I know I said that having money wasn’t so important but I would like to have enough so that I could afford tickets to see dance, theatre and music and be able travel to other cities to see the work of artists who aren’t able to come here. An artist needs the work of other artists to be inspired, to nourish the soul and not feel so alone. And because I think money can be used as creatively as words and paint, I like to imagine helping all the people I know who can’t do what they would really love to do because they can’t afford it.

I think more than anything if others loved what it is I love to do I would feel for the first time in my life that I belong.

When you think about it, most human beings never get the chance to do what they really love to do. In fact, being able to ask what it is we really want to do is a question that most of us haven’t been able to ask for very long. Until recently anyone saying that they were only going to do what they really love doing would have been considered crazy. For hundreds of generations daughters did what their mothers did and sons did what their fathers did. When I think about it this way it makes sense that it sometimes takes so long, as it did with me, to figure out what it is we really want to do. When I was growing up a lot of people told me what I should do but very few asked me what it was I would really love to do.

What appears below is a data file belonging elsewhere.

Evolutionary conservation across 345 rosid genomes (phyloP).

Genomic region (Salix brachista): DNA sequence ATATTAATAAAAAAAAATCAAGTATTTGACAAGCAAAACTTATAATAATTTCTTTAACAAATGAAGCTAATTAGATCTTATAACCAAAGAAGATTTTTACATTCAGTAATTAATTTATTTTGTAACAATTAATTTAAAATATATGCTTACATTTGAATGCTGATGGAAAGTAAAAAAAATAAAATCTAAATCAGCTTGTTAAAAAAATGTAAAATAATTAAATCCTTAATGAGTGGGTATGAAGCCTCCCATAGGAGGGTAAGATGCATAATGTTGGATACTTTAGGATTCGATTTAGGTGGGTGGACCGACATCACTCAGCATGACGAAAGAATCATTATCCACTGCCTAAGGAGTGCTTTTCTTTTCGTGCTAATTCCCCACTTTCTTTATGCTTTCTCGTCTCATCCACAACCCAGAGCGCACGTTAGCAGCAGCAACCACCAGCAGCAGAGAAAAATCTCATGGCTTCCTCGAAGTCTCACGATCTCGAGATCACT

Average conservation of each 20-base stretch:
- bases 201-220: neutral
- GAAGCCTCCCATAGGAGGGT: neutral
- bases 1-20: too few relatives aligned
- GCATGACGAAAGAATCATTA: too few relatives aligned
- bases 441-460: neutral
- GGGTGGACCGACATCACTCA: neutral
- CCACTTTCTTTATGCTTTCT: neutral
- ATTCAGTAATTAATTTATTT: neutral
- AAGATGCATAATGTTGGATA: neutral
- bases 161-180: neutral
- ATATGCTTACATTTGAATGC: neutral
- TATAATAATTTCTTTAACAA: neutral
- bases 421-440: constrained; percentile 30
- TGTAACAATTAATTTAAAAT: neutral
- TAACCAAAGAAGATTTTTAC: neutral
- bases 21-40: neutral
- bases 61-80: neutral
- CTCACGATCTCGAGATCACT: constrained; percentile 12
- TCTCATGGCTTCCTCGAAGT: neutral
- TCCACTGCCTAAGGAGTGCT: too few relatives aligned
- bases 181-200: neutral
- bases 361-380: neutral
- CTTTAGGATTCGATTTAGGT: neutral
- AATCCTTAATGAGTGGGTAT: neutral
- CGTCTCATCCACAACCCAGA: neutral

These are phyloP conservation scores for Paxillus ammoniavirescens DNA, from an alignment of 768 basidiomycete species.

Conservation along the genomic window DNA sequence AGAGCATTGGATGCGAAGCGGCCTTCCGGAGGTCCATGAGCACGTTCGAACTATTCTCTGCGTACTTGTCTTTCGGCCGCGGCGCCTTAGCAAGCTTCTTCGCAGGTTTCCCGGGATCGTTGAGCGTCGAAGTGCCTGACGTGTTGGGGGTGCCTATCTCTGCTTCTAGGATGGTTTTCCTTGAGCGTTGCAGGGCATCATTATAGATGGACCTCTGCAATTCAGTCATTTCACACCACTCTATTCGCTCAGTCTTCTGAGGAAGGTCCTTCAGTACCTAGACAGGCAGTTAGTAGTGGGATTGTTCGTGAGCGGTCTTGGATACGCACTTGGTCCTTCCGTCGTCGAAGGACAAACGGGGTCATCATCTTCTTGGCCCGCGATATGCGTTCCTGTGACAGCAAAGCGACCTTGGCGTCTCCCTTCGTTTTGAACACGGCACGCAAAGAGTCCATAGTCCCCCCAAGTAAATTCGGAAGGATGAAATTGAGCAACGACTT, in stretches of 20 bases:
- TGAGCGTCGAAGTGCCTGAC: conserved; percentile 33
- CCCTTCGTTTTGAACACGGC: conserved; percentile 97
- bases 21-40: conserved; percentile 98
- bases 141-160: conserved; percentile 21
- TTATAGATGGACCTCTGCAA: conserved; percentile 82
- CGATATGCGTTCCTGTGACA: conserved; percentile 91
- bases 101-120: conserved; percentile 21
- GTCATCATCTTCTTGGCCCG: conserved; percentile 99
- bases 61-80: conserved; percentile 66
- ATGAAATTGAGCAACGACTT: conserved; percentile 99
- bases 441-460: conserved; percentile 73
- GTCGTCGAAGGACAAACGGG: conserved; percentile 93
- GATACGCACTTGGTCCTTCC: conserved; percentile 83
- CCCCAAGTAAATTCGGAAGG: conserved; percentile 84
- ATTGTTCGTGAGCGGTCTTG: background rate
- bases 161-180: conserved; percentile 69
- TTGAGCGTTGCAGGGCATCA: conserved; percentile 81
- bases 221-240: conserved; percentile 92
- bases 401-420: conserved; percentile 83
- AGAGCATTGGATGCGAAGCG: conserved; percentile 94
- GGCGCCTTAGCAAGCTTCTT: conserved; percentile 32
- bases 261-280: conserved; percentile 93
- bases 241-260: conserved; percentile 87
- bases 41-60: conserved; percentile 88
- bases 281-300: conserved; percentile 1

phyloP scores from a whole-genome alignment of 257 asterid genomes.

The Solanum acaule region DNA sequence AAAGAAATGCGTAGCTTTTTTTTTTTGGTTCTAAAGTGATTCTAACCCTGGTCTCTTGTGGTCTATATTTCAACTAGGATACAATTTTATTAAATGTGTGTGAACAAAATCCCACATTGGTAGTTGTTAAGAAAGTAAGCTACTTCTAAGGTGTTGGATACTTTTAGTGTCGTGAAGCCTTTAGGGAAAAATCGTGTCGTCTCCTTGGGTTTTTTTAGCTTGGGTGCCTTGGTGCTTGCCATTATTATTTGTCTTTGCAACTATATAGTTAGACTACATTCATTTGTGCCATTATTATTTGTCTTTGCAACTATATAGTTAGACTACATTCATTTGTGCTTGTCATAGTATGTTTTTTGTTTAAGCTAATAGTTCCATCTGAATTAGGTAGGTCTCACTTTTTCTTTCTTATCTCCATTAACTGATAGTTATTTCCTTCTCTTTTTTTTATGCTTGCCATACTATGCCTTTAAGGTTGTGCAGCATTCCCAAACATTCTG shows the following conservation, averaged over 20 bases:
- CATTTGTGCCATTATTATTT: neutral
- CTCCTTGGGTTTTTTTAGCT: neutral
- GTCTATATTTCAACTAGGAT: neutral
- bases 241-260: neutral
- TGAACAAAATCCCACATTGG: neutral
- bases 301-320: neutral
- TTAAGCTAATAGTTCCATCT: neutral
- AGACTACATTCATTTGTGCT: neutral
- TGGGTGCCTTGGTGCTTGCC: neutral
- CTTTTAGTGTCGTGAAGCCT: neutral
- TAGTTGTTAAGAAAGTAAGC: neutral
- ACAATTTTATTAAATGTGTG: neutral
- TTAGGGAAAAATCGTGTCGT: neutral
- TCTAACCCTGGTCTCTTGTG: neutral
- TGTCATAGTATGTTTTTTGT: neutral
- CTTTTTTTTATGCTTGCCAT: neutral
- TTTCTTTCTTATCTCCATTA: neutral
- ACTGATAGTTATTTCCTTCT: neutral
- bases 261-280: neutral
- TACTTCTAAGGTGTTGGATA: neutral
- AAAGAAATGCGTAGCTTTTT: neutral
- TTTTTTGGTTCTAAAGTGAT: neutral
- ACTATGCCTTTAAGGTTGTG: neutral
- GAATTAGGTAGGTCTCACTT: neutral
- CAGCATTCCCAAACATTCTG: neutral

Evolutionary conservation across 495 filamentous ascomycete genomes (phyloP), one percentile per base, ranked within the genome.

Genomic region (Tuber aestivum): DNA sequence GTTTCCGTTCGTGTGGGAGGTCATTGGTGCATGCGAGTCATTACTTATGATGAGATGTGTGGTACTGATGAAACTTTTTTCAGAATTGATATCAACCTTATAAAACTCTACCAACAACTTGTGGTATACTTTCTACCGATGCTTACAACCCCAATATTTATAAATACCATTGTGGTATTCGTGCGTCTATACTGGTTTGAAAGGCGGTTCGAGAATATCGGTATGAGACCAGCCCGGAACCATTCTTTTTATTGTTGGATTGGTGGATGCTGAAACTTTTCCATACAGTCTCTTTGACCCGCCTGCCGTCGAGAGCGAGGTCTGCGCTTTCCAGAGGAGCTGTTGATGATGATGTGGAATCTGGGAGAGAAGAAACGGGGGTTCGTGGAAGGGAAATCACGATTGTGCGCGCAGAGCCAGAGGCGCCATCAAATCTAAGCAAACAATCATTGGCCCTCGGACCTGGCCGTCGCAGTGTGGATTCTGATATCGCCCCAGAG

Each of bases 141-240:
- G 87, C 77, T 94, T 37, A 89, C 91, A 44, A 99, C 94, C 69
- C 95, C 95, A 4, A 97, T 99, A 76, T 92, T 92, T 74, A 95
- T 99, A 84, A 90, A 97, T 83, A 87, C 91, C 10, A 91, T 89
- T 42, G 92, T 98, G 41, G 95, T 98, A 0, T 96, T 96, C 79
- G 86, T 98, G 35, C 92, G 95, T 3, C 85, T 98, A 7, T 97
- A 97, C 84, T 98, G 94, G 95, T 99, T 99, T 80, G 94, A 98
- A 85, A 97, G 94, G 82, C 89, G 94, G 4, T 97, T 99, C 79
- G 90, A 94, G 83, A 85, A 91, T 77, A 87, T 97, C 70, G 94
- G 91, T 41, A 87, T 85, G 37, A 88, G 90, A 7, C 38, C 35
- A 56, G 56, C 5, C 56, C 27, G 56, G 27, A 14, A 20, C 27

Having the chance to do what it is I really want to do is amazing. We act as if it is something we are entitled to but this is not at all true. I can only do what I love to do because of all those who went before me and the lifetimes others suffered doing what they didn’t want to do. It’s because of them that I have this chance and the responsibility to do what it is I love to do. In this way doing what I want to do isn’t just about me. It took thousands and thousands of years for us to see that when human beings do what they really love to do they become more human. (I like to think that our ancient ancestors did what they love doing because that was simply the way life was, the Garden of Eden thing,